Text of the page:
All posts by Anaïs-Ophelia Lino

Climate change reaches the Camargue

Story and photos by Anaïs-Ophelia Lino

When tourists think of the Camargue and its sprawling tall grasses, shining blue seawater and picturesque white horses, few would imagine it could disappear in a couple decades. But climate scientists say its grass is becoming too salty for pasture and its beaches are receding, and in 50 years its central city, Arles, will be under water.

“What shocks me most is that when I arrived in 1991, there were big, large beaches,” said researcher Nicole Yavercovski. “Today, they’ve disappeared.”

The Camargue is seeing radical changes due to climate change, according to researchers such as Yavercovski at the Tour du Valat, which has been studying the Camargue’s flora and fauna for nearly 70 years.

For decades, the region has attracted tourists for its flamingos, bulls, white horses and Mediterranean beaches. In the last 30 years, climate change has had severe impacts on all of them.

“In the very long term, it’s true that all of the Camargue will be under water,” said Jocelyn Champagnon, ornithologist for the Tour du Valat.  “I think nobody wants to address this question because it’s difficult to accept it.”

Wildlife has already been affected. Birds don’t need to travel as far south anymore to find warmer weather. Some birds from Switzerland that would have migrated to the Camargue stay near Paris. 

In the heart of the Camargue lies the Vaccarès Pond. It’s crucial for water birds but has lost the eelgrass that feeds most of them.

Meanwhile, the Camargue’s agriculture is being affected by low precipitation and a rapidly heating planet. According to Champagnon, sea levels will rise dramatically in the next 20 years. That means that there will be less beef and rice production.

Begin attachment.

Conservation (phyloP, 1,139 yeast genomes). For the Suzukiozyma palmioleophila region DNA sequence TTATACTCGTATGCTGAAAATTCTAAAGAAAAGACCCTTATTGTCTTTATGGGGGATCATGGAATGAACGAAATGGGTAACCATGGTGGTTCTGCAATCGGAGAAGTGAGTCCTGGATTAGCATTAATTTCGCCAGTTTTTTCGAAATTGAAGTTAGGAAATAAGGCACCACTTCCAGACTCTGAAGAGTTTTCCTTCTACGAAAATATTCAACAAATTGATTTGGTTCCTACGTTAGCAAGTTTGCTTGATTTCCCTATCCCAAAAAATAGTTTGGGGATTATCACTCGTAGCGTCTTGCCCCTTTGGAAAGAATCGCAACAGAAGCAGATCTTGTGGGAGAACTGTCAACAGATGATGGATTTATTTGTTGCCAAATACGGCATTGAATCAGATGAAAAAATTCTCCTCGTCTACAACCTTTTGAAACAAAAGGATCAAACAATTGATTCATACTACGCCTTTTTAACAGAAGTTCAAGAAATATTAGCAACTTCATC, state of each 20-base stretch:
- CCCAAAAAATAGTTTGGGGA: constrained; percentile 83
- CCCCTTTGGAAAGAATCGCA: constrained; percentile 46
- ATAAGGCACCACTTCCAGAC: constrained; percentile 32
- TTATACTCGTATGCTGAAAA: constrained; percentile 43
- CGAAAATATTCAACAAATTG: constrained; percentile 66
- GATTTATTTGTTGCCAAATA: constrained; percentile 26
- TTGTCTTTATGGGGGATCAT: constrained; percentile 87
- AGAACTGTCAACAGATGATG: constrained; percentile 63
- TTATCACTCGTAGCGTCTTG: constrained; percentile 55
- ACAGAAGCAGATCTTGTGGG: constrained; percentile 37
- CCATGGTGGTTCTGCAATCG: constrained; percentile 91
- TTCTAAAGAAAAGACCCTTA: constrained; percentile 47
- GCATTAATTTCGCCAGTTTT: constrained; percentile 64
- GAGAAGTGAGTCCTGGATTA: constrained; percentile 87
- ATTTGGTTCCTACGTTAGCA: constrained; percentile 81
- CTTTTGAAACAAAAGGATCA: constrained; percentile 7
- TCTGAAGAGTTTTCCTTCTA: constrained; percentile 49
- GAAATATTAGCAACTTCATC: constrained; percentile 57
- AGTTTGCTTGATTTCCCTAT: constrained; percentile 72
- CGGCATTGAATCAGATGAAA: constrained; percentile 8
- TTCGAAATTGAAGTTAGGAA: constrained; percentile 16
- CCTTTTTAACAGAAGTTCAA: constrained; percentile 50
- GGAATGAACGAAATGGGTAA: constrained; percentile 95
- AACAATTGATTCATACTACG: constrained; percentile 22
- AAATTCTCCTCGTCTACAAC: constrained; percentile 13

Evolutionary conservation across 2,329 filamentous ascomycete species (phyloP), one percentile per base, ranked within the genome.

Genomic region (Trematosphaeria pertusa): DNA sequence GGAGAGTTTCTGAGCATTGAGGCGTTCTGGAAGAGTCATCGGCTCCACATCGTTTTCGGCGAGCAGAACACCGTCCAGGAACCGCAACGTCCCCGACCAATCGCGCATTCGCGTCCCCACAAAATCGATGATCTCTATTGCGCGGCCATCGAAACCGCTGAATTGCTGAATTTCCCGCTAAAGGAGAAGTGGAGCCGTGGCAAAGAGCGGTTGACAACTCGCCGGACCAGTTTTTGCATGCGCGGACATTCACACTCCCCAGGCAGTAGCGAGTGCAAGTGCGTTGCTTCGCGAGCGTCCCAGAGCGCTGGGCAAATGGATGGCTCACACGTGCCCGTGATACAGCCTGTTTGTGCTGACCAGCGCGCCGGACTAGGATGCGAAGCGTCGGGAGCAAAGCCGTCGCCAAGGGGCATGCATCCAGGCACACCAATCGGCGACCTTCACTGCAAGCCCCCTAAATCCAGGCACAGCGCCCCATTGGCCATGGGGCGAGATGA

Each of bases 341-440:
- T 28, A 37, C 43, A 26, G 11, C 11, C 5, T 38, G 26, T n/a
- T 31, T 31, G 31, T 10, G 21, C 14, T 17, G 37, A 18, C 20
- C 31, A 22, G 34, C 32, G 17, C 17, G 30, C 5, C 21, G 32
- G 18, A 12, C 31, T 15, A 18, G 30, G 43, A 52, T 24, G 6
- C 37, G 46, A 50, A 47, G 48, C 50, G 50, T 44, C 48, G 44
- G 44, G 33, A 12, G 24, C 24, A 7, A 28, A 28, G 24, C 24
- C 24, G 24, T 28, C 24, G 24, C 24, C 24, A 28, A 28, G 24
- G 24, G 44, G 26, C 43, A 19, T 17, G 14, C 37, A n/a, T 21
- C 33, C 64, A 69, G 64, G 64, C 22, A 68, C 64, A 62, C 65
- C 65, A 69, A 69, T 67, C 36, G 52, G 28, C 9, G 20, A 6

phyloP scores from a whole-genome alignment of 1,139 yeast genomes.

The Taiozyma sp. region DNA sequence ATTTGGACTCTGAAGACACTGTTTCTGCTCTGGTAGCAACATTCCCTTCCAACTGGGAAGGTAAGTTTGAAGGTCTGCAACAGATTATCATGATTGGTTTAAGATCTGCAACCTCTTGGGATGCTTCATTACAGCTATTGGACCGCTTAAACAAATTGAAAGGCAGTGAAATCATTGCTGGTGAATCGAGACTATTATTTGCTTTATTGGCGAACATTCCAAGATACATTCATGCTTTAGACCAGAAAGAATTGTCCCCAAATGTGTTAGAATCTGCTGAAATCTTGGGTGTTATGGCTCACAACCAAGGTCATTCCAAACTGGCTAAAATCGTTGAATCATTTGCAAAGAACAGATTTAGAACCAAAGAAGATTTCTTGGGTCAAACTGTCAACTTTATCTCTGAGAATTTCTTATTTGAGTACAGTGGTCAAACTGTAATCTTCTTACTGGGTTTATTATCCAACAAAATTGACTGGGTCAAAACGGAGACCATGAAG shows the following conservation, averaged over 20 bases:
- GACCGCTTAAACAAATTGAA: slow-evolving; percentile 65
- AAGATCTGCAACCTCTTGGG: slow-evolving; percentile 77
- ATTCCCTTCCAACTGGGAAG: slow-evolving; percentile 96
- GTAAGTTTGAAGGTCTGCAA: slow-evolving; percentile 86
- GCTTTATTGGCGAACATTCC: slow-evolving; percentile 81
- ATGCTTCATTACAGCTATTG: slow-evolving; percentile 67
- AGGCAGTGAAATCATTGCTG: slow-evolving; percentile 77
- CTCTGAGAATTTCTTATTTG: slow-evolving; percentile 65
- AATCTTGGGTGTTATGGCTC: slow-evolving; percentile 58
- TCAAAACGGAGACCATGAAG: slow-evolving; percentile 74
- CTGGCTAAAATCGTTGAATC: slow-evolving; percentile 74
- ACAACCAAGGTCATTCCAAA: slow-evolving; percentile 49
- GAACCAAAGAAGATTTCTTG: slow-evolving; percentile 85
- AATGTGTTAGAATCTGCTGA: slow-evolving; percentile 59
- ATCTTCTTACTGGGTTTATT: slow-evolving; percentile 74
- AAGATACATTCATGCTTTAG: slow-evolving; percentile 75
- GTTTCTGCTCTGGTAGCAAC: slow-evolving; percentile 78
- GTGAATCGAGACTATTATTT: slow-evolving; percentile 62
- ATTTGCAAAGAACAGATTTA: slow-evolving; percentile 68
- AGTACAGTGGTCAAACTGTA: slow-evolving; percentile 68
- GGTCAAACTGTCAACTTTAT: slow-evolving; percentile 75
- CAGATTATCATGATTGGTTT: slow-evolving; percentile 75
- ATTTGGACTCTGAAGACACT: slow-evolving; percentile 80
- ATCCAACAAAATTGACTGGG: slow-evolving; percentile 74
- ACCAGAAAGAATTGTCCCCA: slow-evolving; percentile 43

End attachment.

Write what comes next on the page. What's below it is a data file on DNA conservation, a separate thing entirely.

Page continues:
In fact, that is already happening. Rising temperatures, low precipitation and human interference such as irrigation and increased water vapor is causing salt to rise quickly to the top of the surface and into the soil. 

“Agriculture is very sensitive to the salt,” Champagnon said. “You have a strong impact on the production of agriculture. So, this is already an impact of climate change.”

The shrinking beaches of the Camargue still attract many tourists.

While salt is one of the region’s most valuable exports, this is causing less production of rice and making some grass inedible for grazing animals, like the Camarguais bulls and horses. Rice farmers have to push past the salt and plant deeper, and bulls that graze in the Camargue are eating less, according to Yavercovski.

“I think there will be a big change in Arles’ socio-economic way of life,” Yavercovski said. 

The city of Arles in the south of France is the country’s biggest commune by land area, almost seven times as big as Paris’ zone. Its economy depends mostly on tourism and the production of salt, rice and beef in the surrounding countryside. “Everyone will be affected by climate change,” Yavercovski said. 

Yavercovski said farmers blame ecologists for wanting to regulate the use of the land.

Olive and hay farmer Benoit Cauvin responds that the tensions stem from the perception that ecologists have more pull with the government and greater access to land. 

Situated in the Crau, just on the border of the Camargue, Cauvin’s farm produces expensive Crau hay that can only grow in that region. 

Cauvin has experienced bizarre weather. A hotter winter helps his olives grow but hurts the hay.